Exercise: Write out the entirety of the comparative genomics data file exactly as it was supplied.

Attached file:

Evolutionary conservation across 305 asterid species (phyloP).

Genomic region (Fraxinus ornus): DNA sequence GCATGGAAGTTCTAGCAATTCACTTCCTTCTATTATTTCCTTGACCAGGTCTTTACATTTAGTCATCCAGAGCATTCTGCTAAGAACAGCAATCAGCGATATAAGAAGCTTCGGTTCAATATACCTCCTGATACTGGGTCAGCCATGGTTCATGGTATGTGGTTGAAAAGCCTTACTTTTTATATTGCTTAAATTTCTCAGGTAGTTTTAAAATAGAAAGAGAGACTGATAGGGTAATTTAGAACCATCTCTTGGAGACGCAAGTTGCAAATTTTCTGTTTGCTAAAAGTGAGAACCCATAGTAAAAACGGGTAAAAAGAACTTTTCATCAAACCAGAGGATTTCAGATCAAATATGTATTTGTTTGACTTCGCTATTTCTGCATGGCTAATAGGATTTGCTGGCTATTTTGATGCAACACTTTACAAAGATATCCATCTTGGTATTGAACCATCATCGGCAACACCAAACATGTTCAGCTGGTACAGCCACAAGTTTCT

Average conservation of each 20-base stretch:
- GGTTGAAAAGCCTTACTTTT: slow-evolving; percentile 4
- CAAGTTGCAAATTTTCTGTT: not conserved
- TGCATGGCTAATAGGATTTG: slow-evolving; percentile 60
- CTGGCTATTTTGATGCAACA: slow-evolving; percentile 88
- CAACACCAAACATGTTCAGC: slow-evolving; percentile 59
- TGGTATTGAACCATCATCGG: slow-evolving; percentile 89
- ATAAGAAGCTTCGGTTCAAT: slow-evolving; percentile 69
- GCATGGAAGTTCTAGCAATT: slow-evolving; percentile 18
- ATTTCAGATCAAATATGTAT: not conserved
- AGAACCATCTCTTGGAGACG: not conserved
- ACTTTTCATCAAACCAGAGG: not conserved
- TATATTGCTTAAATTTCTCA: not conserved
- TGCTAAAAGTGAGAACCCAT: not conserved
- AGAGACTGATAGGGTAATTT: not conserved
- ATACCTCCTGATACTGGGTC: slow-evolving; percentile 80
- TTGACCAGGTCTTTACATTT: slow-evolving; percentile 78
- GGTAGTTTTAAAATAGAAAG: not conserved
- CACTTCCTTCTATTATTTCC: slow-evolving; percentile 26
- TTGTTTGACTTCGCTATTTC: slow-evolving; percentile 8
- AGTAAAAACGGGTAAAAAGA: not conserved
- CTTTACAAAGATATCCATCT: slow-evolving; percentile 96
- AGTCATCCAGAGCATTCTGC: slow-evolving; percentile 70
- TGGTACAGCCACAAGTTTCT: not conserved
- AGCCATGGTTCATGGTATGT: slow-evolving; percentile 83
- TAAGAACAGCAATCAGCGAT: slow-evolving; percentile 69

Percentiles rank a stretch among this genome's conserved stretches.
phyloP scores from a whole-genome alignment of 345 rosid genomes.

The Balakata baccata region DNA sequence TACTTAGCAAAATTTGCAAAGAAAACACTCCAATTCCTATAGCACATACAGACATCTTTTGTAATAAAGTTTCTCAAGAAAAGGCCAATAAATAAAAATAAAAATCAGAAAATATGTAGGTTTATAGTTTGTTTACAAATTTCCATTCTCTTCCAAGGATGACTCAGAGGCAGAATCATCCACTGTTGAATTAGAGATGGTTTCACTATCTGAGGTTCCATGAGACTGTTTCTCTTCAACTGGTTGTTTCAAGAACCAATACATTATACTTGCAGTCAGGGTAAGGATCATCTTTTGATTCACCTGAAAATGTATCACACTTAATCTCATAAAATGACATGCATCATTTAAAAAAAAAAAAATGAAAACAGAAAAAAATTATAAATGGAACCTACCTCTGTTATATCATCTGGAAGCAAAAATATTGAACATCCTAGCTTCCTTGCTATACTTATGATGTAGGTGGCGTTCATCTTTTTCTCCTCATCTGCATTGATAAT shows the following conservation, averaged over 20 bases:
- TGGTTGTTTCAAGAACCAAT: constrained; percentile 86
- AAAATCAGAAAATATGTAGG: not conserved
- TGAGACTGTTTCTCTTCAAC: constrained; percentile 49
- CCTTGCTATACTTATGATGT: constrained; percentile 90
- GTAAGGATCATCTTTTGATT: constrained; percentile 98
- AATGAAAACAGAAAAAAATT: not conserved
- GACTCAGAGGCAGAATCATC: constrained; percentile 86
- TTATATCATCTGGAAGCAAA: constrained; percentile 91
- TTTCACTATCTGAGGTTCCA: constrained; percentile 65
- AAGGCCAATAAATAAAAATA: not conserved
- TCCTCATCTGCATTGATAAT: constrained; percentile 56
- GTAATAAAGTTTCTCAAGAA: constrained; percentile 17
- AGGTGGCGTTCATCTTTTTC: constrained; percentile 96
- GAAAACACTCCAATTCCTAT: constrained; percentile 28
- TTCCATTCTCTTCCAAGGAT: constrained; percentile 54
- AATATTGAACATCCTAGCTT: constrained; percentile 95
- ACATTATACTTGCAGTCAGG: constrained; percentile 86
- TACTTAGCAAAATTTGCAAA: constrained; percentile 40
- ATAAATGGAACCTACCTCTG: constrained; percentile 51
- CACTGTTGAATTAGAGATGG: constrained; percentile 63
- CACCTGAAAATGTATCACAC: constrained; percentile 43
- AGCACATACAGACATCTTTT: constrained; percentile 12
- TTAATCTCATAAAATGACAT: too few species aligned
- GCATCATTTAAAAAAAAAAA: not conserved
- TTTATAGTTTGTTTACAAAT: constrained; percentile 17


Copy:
Evolutionary conservation across 305 asterid species (phyloP).

Genomic region (Fraxinus ornus): DNA sequence GCATGGAAGTTCTAGCAATTCACTTCCTTCTATTATTTCCTTGACCAGGTCTTTACATTTAGTCATCCAGAGCATTCTGCTAAGAACAGCAATCAGCGATATAAGAAGCTTCGGTTCAATATACCTCCTGATACTGGGTCAGCCATGGTTCATGGTATGTGGTTGAAAAGCCTTACTTTTTATATTGCTTAAATTTCTCAGGTAGTTTTAAAATAGAAAGAGAGACTGATAGGGTAATTTAGAACCATCTCTTGGAGACGCAAGTTGCAAATTTTCTGTTTGCTAAAAGTGAGAACCCATAGTAAAAACGGGTAAAAAGAACTTTTCATCAAACCAGAGGATTTCAGATCAAATATGTATTTGTTTGACTTCGCTATTTCTGCATGGCTAATAGGATTTGCTGGCTATTTTGATGCAACACTTTACAAAGATATCCATCTTGGTATTGAACCATCATCGGCAACACCAAACATGTTCAGCTGGTACAGCCACAAGTTTCT

Average conservation of each 20-base stretch:
- GGTTGAAAAGCCTTACTTTT: slow-evolving; percentile 4
- CAAGTTGCAAATTTTCTGTT: not conserved
- TGCATGGCTAATAGGATTTG: slow-evolving; percentile 60
- CTGGCTATTTTGATGCAACA: slow-evolving; percentile 88
- CAACACCAAACATGTTCAGC: slow-evolving; percentile 59
- TGGTATTGAACCATCATCGG: slow-evolving; percentile 89
- ATAAGAAGCTTCGGTTCAAT: slow-evolving; percentile 69
- GCATGGAAGTTCTAGCAATT: slow-evolving; percentile 18
- ATTTCAGATCAAATATGTAT: not conserved
- AGAACCATCTCTTGGAGACG: not conserved
- ACTTTTCATCAAACCAGAGG: not conserved
- TATATTGCTTAAATTTCTCA: not conserved
- TGCTAAAAGTGAGAACCCAT: not conserved
- AGAGACTGATAGGGTAATTT: not conserved
- ATACCTCCTGATACTGGGTC: slow-evolving; percentile 80
- TTGACCAGGTCTTTACATTT: slow-evolving; percentile 78
- GGTAGTTTTAAAATAGAAAG: not conserved
- CACTTCCTTCTATTATTTCC: slow-evolving; percentile 26
- TTGTTTGACTTCGCTATTTC: slow-evolving; percentile 8
- AGTAAAAACGGGTAAAAAGA: not conserved
- CTTTACAAAGATATCCATCT: slow-evolving; percentile 96
- AGTCATCCAGAGCATTCTGC: slow-evolving; percentile 70
- TGGTACAGCCACAAGTTTCT: not conserved
- AGCCATGGTTCATGGTATGT: slow-evolving; percentile 83
- TAAGAACAGCAATCAGCGAT: slow-evolving; percentile 69

Percentiles rank a stretch among this genome's conserved stretches.
phyloP scores from a whole-genome alignment of 345 rosid genomes.

The Balakata baccata region DNA sequence TACTTAGCAAAATTTGCAAAGAAAACACTCCAATTCCTATAGCACATACAGACATCTTTTGTAATAAAGTTTCTCAAGAAAAGGCCAATAAATAAAAATAAAAATCAGAAAATATGTAGGTTTATAGTTTGTTTACAAATTTCCATTCTCTTCCAAGGATGACTCAGAGGCAGAATCATCCACTGTTGAATTAGAGATGGTTTCACTATCTGAGGTTCCATGAGACTGTTTCTCTTCAACTGGTTGTTTCAAGAACCAATACATTATACTTGCAGTCAGGGTAAGGATCATCTTTTGATTCACCTGAAAATGTATCACACTTAATCTCATAAAATGACATGCATCATTTAAAAAAAAAAAAATGAAAACAGAAAAAAATTATAAATGGAACCTACCTCTGTTATATCATCTGGAAGCAAAAATATTGAACATCCTAGCTTCCTTGCTATACTTATGATGTAGGTGGCGTTCATCTTTTTCTCCTCATCTGCATTGATAAT shows the following conservation, averaged over 20 bases:
- TGGTTGTTTCAAGAACCAAT: constrained; percentile 86
- AAAATCAGAAAATATGTAGG: not conserved
- TGAGACTGTTTCTCTTCAAC: constrained; percentile 49
- CCTTGCTATACTTATGATGT: constrained; percentile 90
- GTAAGGATCATCTTTTGATT: constrained; percentile 98
- AATGAAAACAGAAAAAAATT: not conserved
- GACTCAGAGGCAGAATCATC: constrained; percentile 86
- TTATATCATCTGGAAGCAAA: constrained; percentile 91
- TTTCACTATCTGAGGTTCCA: constrained; percentile 65
- AAGGCCAATAAATAAAAATA: not conserved
- TCCTCATCTGCATTGATAAT: constrained; percentile 56
- GTAATAAAGTTTCTCAAGAA: constrained; percentile 17
- AGGTGGCGTTCATCTTTTTC: constrained; percentile 96
- GAAAACACTCCAATTCCTAT: constrained; percentile 28
- TTCCATTCTCTTCCAAGGAT: constrained; percentile 54
- AATATTGAACATCCTAGCTT: constrained; percentile 95
- ACATTATACTTGCAGTCAGG: constrained; percentile 86
- TACTTAGCAAAATTTGCAAA: constrained; percentile 40
- ATAAATGGAACCTACCTCTG: constrained; percentile 51
- CACTGTTGAATTAGAGATGG: constrained; percentile 63
- CACCTGAAAATGTATCACAC: constrained; percentile 43
- AGCACATACAGACATCTTTT: constrained; percentile 12
- TTAATCTCATAAAATGACAT: too few species aligned
- GCATCATTTAAAAAAAAAAA: not conserved
- TTTATAGTTTGTTTACAAAT: constrained; percentile 17